Slow Fire scores

Since I’m shooting a little more often now, I’ll start recording some scores and some goals, especially for Slow Fire, which is my weakest stage of fire.

Here’s some background for those who haven’t done this sort of shooting. The style of shooting is called “conventional bullseye pistol” shooting. Competitors must shoot from a standing position, one-handed, unsupported. Some matches are .22 caliber only, others are .22, center-fire, and .45 caliber. Many people shoot a .45 for both the center-fire and the .45 match.

There are three courses of fire: Slow Fire, Timed Fire, and Rapid Fire. Each Slow Fire target consists of ten shots in ten minutes. Each Timed Fire target consists of two separate strings of five shots, each in twenty seconds. Rapid Fire is two strings of five shots, with each string fired in ten seconds. Outdoors, Slow Fire is typically shot at fifty yards, while Timed and Rapid Fire are shot at twenty five yards.

Alright, so as far as my own goals go, I’m not too worried about Timed and Rapid Fire. My scores aren’t perfect, but I don’t typically lose all that many points on them. On a normal day, I probably average around 96 or 97 points per Timed and Rapid Fire target.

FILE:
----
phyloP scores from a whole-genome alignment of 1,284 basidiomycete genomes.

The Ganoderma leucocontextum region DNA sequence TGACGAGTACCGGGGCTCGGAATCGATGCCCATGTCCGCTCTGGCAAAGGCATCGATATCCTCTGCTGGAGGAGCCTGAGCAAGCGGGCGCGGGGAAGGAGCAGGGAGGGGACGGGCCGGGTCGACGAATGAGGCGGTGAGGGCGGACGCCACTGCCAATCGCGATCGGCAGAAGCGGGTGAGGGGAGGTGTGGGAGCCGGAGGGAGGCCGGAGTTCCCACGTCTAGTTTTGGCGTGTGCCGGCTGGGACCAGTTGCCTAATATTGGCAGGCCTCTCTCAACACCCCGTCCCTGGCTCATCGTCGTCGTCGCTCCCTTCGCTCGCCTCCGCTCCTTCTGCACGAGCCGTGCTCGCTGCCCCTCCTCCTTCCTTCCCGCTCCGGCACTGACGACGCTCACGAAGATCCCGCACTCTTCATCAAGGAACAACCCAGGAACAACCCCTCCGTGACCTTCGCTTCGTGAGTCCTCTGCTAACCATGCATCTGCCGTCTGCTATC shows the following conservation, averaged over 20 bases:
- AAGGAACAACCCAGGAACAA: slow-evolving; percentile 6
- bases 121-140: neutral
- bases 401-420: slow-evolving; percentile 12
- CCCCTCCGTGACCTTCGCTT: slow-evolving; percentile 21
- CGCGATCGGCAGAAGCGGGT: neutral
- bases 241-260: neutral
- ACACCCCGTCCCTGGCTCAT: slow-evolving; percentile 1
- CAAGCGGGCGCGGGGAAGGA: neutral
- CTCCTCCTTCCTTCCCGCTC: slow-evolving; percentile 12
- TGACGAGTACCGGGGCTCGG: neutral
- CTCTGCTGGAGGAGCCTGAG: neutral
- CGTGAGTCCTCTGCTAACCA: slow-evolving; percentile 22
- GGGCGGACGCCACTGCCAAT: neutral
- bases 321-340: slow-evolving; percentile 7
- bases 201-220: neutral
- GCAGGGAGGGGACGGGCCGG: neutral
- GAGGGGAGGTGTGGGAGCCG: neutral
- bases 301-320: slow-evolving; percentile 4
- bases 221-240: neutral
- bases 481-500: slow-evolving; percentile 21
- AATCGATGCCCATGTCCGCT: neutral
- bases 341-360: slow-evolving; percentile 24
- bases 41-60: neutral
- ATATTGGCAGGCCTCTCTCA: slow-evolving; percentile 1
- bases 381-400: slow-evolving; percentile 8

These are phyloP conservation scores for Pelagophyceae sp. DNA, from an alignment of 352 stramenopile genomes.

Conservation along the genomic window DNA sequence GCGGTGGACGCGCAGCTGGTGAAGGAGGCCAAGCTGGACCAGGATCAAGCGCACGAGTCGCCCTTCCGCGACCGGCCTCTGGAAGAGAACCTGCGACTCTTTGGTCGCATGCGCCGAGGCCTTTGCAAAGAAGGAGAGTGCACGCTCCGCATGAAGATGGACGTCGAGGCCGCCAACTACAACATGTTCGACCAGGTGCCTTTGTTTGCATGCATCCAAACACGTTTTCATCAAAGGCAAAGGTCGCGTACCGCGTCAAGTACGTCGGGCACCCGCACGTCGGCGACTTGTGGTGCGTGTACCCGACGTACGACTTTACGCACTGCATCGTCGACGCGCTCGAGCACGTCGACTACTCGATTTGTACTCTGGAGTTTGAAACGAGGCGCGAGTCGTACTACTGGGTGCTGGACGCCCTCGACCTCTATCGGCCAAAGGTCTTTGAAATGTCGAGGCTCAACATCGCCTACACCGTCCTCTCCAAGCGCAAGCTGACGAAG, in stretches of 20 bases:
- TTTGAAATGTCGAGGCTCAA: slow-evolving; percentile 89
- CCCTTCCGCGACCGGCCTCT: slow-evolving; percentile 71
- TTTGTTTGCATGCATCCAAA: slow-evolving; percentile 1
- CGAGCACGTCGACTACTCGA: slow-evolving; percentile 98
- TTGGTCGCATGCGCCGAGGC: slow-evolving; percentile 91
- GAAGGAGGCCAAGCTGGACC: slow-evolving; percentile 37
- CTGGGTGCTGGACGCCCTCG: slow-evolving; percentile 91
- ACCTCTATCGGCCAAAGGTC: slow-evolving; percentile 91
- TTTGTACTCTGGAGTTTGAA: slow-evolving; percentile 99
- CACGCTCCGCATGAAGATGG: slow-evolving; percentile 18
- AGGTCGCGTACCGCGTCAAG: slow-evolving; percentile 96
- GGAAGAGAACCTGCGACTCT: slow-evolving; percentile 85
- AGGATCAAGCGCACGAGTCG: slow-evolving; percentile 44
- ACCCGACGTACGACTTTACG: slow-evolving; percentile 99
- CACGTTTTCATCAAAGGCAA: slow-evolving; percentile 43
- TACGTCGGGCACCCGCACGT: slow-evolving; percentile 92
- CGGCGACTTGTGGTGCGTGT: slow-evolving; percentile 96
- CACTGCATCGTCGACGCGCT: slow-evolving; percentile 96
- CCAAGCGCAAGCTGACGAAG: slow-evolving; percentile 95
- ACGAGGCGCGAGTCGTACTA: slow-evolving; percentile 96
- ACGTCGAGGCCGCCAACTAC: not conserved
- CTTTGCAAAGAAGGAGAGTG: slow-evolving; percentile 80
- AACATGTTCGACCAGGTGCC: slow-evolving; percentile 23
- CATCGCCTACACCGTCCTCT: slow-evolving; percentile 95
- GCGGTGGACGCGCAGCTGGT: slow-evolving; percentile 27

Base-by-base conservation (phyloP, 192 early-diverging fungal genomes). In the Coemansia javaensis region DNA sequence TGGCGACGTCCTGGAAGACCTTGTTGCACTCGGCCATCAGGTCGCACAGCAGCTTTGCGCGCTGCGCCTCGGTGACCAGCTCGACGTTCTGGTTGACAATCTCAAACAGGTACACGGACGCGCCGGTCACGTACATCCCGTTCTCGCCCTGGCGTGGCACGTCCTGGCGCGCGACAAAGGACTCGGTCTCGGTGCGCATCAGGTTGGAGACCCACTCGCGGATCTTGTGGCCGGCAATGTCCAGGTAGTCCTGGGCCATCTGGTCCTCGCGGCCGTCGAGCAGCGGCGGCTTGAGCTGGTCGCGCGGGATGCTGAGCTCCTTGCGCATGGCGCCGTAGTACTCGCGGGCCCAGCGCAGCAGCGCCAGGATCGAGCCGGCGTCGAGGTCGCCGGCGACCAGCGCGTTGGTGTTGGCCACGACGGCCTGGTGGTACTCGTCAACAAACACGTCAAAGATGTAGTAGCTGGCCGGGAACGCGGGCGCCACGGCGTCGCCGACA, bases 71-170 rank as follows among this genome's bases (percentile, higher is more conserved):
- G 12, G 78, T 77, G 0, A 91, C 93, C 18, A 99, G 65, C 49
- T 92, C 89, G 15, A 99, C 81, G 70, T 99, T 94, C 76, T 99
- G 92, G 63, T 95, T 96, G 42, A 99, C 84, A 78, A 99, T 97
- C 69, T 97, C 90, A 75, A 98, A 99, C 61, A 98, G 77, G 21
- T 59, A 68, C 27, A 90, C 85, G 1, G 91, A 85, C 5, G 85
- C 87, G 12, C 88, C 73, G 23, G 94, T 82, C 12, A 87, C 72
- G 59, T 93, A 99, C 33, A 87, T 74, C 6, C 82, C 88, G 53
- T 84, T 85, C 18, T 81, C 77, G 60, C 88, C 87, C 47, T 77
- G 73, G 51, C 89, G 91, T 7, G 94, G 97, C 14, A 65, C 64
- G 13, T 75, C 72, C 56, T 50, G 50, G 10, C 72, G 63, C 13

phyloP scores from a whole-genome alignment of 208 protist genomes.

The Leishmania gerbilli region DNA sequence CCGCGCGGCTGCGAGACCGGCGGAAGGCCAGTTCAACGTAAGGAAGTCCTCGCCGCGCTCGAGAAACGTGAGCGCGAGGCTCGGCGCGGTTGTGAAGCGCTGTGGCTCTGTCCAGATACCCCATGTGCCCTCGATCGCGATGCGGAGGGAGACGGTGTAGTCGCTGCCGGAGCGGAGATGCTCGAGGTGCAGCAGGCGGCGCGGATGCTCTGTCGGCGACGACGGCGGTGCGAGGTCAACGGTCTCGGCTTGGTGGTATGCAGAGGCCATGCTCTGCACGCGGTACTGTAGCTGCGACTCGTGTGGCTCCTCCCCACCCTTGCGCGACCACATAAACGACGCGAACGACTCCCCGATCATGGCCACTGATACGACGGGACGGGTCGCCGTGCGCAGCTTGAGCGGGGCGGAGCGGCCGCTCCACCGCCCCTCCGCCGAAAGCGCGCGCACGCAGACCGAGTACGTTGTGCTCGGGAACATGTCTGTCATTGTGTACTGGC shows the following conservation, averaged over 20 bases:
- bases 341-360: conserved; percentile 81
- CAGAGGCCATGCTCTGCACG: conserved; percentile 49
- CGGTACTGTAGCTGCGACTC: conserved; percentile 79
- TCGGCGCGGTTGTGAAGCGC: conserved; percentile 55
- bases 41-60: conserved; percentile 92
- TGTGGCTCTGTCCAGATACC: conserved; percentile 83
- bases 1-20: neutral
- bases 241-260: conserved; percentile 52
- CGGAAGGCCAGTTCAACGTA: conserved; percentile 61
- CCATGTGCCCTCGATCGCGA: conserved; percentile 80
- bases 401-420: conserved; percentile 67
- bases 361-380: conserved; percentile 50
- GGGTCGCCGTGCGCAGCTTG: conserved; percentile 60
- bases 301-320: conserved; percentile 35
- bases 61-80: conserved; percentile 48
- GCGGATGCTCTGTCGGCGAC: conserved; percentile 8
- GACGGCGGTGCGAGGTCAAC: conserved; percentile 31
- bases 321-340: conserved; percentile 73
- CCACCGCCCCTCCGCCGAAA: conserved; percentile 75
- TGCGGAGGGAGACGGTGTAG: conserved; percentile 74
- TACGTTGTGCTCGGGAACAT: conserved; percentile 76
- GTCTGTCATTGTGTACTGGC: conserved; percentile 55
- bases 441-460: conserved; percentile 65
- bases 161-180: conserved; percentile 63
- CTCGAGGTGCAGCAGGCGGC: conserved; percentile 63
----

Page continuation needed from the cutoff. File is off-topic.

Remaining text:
Now, compare that to a Slow Fire target and you’ll see why I’m going to focus on Slow Fire. Typically, my Slow Fire targets are in the mid-80s. Today, for instance, I shot an 87-0X and a 88-1X in Slow Fire, and I don’t feel bad about those scores. (The X refers to the “X-ring,” which is a bullseye.) So, I’m losing far more points in Slow Fire than in Timed and Rapid Fire.

Thus, my goal for Slow Fires is in two parts:
1. Every shot must be in the 8-ring, at minimum.
2. My scores need to be 90 and above.

Today, I didn’t make it. Here are the scores for my Slow Fire targets.

Slow Fire targets, April 17, 2006
Stage 1 2 3 4 5 6 7 8 9 10 Total
Slow 10 10 9 9 9 9 8 8 8 7 87-0X
Slow X 10 9 9 9 9 8 8 8 8 88-1X

Author: Davin Granroth

Davin is Chief Operating Officer for Covenant Eyes, Inc. in Owosso, MI, USA, where he gets to mix his background in user experience design, research, and strategy with the operation of a software company. For more, see his LinkedIn profile.

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